8 Elder L. Rev. 1 (2014)

handle is hein.journals/elr8 and id is 1 raw text is: EDITORIAL

'Providing for quality care in later life is a key concern of Australians as they age.. .It will be
more pronounced with the ageing of our population.' This pertinent observation highlights
the growing importance of caregiving and elder services in the context of a rapidly ageing
Australian population, and encapsulates some of the ideas explored in the articles included in
this year's edition of the Elder Law Review, appropriately themed 'Caring and the Law'.
Reflections on quality care for older people raise various philosophical and ethical questions
about the nature of care, approaches to the practice of caring, and the value placed on caring
by society. These issues are considered in 'The Disability Critique of Care', where Jonathan
Herring examines the critique of the voluminous body of ethics of care literature from a
disability perspective. He highlights the utility of ethics of care in challenging common
understandings of legal rights and responsibilities, arguing that laws should 'start with a norm
of interlocking mutually dependent relationships, rather than an individualised vision of
rights', as is typically the case, in order to ultimately assist society to 'uphold and maintain
caring relationships'.
The significance of reciprocal caregiving relationships in the recognition of testamentary
promises under family provision legislation is analysed by Malcolm Voyce in 'Testamentary
Promises, Family Provision and Family Farmers' in the context of succession to family
farms. As a result of limitations arising from family provision laws, which require the
claimant to establish need and the court to consider the actions of a 'wise and just' testator,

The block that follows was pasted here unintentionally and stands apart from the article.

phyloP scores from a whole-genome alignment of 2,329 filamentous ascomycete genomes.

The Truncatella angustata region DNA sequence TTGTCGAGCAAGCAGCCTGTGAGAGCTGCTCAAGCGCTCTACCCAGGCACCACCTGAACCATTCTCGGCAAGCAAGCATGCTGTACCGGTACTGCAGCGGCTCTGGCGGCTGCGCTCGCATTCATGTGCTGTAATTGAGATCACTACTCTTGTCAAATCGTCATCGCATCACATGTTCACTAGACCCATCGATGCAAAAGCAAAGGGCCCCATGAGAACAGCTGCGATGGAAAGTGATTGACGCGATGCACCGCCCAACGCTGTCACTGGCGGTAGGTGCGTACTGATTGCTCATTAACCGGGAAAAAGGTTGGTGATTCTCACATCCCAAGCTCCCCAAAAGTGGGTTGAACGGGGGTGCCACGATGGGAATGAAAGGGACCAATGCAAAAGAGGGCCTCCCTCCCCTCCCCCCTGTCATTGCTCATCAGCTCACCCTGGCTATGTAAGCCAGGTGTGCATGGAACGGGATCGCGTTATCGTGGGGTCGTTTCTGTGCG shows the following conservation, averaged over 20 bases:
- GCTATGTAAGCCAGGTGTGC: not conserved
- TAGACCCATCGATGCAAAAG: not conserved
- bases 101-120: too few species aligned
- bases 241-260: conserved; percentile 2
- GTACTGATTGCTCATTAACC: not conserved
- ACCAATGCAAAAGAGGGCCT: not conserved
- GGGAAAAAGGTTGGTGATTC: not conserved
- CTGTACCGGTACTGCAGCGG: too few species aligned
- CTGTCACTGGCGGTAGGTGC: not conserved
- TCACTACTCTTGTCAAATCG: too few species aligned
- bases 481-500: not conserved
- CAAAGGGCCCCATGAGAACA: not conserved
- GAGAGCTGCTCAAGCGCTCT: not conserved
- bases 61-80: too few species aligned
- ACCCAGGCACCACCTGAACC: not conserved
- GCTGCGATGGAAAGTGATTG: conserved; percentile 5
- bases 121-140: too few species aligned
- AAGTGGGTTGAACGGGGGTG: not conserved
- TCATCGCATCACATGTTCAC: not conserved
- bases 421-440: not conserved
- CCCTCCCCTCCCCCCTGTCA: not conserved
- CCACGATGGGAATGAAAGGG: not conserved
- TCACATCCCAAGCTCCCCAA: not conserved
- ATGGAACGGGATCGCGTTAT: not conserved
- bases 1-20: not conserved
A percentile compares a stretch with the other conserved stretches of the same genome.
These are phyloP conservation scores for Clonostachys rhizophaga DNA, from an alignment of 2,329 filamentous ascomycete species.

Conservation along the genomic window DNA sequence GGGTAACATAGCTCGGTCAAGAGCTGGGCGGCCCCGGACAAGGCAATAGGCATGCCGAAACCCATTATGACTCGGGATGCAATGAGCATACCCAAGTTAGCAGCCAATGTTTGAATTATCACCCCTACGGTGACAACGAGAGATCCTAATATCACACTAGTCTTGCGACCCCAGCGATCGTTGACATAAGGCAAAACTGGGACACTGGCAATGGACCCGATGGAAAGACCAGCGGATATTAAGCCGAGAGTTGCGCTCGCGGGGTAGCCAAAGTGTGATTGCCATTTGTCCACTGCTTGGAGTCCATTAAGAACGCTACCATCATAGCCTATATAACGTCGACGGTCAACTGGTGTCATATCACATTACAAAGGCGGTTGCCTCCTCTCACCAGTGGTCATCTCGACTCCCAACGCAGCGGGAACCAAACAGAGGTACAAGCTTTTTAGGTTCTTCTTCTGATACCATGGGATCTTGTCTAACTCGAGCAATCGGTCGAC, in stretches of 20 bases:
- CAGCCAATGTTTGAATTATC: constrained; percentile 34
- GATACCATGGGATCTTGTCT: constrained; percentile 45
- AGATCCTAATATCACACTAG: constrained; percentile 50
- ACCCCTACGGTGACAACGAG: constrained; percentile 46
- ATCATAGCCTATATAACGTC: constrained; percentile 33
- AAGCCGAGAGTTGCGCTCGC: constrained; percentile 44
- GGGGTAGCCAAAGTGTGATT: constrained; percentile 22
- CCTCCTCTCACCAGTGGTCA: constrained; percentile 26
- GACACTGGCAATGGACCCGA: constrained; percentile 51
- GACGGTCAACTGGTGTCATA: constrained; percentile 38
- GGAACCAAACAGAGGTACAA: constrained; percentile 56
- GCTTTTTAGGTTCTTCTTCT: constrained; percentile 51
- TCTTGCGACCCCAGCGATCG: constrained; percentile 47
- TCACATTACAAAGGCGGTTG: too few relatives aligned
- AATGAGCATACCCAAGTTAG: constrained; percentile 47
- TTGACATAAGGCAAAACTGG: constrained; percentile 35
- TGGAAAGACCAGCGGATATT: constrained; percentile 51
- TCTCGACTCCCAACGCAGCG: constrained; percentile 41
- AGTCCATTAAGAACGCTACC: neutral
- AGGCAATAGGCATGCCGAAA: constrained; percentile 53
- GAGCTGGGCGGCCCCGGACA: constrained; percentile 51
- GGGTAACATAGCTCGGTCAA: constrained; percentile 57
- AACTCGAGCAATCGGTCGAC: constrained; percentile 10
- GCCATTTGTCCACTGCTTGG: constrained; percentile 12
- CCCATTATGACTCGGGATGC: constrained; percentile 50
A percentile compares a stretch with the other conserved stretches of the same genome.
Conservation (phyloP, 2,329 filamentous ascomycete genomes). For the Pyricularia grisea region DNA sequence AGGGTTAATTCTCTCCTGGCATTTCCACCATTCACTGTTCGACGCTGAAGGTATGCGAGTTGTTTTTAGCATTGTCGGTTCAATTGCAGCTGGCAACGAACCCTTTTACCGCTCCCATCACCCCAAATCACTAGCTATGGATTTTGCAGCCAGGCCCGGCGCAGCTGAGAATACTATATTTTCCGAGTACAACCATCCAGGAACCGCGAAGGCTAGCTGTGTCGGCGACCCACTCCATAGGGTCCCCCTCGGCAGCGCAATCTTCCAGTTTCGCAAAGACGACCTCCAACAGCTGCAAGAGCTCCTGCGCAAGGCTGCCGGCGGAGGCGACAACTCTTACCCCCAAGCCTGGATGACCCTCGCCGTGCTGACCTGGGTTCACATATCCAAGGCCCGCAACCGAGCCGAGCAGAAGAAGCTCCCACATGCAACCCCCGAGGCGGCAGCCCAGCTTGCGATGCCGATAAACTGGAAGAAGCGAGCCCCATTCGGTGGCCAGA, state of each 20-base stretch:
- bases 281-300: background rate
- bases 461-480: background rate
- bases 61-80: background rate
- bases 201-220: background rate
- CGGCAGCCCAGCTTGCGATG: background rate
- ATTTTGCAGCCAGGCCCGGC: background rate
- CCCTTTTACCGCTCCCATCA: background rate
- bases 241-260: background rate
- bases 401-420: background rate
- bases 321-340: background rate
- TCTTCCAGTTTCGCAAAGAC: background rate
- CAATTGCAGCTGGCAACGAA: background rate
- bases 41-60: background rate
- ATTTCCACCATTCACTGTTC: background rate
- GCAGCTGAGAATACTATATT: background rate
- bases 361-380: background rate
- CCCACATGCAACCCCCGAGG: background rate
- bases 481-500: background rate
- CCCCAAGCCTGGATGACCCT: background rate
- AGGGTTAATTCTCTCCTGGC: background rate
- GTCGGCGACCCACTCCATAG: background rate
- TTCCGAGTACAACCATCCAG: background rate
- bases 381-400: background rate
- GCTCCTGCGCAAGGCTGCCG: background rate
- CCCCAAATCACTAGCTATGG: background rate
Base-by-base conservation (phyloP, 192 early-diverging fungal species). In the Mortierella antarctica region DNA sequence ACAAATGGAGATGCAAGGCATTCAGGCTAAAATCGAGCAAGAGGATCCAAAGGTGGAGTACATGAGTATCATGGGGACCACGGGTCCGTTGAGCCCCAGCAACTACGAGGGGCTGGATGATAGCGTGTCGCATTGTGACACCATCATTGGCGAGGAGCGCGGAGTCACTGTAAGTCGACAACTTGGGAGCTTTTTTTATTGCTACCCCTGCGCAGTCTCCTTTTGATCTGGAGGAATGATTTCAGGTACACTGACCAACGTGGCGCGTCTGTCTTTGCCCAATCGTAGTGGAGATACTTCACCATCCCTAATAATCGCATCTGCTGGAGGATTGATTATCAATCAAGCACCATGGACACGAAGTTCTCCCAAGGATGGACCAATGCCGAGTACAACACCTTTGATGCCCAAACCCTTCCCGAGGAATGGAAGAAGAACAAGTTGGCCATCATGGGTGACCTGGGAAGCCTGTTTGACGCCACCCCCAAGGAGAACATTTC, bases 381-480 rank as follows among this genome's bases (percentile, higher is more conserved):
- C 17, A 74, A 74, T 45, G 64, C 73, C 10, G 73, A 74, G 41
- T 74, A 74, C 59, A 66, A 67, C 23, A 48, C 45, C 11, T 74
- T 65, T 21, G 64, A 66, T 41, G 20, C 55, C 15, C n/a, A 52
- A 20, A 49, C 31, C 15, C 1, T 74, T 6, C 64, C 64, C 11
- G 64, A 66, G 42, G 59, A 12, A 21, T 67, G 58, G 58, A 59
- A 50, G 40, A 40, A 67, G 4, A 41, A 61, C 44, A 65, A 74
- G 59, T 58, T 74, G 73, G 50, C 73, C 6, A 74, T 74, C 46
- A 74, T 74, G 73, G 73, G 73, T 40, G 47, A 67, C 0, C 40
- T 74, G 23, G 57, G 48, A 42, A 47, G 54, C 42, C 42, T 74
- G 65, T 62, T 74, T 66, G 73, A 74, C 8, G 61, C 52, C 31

the author posits that courts have been prepared to recognise only the 'shadow', but not the
'substance', of testamentary promises. Instead, he contends from a sociological perspective
that such 'reciprocal understandings within the context of intergenerational exchange of
labour and land' should not be ignored.
Care is broadly explored in our Feature Article for this edition, entitled 'Care in Australian
Retirement Villages' by Richard McCullagh, which contains a national overview of
retirement village law and living from a variety of angles, including regulatory, social and
financial perspectives. The care features of retirement village living are discussed, as are
Centrelink carer benefits and the capacity for movement between retirement villages and
residential aged care facilities where appropriate. The author highlights some benefits and
drawbacks of retirement village living compared to other accommodation alternatives and
argues for the likelihood of their continued popularity among, and suitability for, certain
elders.
In a related piece, Sue Field reviews Richard McCullagh's recent book Retirement Village
Law in NSW, identifying it as a comprehensive publication and useful tool for elder law
practitioners, successfully filling a void in the literature where no other book of its nature had
previously been written. Sue Field also provides a review of Patricia Edgar's 'imminently
readable and thoroughly researched book' In Praise of Ageing, which identifies a number of
myths and stereotypes associated with ageing and seeks to refute these myths with stories of
success and achievement accomplished by people that 'many in society would say...have
reached their use by date'.
1 Access Economics, 'The Future of Aged Care in Australia' (Discussion Paper, National Seniors Australia,
September 2010) 3.

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